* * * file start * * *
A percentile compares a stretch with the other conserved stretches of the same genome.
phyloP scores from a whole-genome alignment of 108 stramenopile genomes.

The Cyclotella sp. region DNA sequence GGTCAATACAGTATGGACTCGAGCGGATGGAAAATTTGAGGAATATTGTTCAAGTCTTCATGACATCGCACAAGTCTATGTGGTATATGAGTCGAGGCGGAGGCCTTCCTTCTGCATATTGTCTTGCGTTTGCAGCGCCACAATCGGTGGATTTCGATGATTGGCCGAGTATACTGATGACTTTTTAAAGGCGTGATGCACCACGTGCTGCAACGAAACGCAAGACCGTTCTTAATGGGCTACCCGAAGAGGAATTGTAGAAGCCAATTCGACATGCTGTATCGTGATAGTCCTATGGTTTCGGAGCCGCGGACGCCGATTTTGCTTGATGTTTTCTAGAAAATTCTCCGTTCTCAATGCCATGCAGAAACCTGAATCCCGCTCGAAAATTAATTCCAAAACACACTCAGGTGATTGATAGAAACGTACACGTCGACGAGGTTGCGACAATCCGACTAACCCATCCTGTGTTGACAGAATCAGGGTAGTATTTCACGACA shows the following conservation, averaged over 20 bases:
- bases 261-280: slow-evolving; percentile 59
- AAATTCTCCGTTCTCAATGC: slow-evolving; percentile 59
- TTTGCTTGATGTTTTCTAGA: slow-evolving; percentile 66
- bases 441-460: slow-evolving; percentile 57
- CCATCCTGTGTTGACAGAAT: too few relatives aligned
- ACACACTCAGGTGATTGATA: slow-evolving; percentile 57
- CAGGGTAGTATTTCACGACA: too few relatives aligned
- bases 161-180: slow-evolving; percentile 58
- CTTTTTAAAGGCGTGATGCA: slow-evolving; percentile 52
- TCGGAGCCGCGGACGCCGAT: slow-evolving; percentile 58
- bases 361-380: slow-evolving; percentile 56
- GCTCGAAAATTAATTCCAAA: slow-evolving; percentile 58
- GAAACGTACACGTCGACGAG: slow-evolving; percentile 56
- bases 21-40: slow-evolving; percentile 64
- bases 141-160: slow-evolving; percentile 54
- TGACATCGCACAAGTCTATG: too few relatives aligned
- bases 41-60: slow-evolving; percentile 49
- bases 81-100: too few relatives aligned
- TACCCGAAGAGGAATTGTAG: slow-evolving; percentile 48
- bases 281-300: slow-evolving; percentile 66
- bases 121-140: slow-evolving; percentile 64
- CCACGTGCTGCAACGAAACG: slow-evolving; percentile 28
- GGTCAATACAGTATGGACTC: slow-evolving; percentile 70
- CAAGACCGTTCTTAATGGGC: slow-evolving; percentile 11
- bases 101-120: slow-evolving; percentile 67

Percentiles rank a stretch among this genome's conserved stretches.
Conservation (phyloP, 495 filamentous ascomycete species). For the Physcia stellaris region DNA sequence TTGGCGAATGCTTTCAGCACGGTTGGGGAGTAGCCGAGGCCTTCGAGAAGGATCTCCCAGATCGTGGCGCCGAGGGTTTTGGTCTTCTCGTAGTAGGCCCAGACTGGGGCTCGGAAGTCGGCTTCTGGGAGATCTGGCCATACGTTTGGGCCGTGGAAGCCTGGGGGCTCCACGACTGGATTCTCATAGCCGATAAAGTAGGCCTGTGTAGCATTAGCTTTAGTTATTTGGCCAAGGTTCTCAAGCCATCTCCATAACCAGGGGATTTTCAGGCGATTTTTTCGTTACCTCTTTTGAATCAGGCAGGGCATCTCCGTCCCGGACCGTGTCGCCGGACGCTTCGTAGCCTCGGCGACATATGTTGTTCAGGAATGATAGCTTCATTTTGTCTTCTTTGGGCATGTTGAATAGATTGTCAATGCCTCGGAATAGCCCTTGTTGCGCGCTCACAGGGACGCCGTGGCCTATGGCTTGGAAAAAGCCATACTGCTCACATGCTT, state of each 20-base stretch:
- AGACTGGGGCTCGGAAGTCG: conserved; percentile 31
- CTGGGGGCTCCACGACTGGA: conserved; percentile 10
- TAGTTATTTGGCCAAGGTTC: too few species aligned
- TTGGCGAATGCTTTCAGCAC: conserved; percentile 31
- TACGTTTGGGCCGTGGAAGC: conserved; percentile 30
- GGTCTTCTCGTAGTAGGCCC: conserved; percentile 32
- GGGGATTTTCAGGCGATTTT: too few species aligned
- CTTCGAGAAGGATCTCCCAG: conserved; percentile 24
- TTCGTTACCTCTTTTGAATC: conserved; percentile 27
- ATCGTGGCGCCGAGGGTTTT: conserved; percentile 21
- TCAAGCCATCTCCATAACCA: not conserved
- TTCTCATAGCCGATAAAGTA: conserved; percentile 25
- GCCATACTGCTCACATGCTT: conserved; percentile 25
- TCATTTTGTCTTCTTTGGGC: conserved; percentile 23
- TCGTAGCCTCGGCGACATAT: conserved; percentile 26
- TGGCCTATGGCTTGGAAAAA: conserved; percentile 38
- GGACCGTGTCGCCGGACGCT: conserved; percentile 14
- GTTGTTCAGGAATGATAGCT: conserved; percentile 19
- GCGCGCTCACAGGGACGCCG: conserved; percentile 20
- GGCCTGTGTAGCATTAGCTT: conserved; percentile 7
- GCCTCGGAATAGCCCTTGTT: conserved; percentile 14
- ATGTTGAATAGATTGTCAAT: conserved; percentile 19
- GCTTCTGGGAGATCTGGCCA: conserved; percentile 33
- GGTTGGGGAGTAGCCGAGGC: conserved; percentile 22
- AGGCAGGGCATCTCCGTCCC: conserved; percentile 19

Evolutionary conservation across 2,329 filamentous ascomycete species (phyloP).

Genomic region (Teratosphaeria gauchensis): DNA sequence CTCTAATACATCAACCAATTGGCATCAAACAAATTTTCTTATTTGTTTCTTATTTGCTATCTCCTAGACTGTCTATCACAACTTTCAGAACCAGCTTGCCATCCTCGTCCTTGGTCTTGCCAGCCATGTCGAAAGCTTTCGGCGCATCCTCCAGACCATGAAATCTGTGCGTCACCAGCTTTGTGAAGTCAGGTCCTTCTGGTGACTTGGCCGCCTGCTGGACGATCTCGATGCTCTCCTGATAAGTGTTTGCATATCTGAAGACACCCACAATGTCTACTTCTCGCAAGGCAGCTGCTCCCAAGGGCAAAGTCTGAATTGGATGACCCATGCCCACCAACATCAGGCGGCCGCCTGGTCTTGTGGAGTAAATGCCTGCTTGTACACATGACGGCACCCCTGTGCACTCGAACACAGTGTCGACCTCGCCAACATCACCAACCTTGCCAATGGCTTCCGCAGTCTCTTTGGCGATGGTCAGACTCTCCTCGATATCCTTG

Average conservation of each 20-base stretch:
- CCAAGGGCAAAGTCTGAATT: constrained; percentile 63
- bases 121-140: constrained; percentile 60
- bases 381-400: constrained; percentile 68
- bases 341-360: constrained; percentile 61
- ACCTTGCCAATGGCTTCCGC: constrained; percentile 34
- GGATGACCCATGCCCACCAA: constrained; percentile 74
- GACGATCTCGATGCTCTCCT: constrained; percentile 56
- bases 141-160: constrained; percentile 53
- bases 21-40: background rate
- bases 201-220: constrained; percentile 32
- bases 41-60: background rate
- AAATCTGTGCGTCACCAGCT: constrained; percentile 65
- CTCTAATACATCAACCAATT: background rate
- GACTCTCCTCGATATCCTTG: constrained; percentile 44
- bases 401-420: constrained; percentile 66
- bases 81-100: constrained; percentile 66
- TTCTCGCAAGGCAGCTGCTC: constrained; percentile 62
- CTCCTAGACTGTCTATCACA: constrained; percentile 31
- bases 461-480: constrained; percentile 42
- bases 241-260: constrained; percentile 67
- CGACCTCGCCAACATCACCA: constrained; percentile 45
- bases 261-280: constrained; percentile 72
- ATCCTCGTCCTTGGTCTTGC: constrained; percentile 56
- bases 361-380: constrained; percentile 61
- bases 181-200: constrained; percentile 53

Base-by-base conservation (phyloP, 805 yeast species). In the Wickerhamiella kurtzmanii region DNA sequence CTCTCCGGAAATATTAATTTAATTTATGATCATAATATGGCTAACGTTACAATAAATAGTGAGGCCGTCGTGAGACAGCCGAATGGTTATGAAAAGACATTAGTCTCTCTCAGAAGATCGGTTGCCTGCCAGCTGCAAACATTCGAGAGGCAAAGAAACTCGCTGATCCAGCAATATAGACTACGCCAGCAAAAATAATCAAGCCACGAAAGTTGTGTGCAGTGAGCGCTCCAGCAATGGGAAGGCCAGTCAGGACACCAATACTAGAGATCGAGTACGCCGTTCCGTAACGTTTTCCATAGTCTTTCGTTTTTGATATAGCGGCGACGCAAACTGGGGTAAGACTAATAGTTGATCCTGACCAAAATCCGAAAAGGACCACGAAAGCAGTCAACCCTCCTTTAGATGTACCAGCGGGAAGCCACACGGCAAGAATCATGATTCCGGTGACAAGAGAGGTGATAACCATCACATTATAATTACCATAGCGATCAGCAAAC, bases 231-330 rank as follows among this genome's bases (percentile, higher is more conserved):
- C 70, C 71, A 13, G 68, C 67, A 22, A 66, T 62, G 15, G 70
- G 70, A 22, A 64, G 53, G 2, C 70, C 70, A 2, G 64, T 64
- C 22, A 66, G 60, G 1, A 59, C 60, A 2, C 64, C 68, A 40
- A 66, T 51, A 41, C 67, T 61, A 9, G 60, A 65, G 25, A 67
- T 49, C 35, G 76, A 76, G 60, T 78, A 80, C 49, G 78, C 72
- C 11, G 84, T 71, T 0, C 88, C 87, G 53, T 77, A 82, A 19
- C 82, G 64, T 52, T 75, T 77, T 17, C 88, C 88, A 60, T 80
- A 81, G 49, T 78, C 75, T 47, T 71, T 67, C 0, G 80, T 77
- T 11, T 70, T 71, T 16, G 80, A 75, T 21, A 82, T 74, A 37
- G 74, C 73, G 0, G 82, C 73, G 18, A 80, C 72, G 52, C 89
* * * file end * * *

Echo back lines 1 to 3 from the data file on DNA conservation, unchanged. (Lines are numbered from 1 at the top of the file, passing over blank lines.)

A percentile compares a stretch with the other conserved stretches of the same genome.
phyloP scores from a whole-genome alignment of 108 stramenopile genomes.

The Cyclotella sp. region DNA sequence GGTCAATACAGTATGGACTCGAGCGGATGGAAAATTTGAGGAATATTGTTCAAGTCTTCATGACATCGCACAAGTCTATGTGGTATATGAGTCGAGGCGGAGGCCTTCCTTCTGCATATTGTCTTGCGTTTGCAGCGCCACAATCGGTGGATTTCGATGATTGGCCGAGTATACTGATGACTTTTTAAAGGCGTGATGCACCACGTGCTGCAACGAAACGCAAGACCGTTCTTAATGGGCTACCCGAAGAGGAATTGTAGAAGCCAATTCGACATGCTGTATCGTGATAGTCCTATGGTTTCGGAGCCGCGGACGCCGATTTTGCTTGATGTTTTCTAGAAAATTCTCCGTTCTCAATGCCATGCAGAAACCTGAATCCCGCTCGAAAATTAATTCCAAAACACACTCAGGTGATTGATAGAAACGTACACGTCGACGAGGTTGCGACAATCCGACTAACCCATCCTGTGTTGACAGAATCAGGGTAGTATTTCACGACA shows the following conservation, averaged over 20 bases: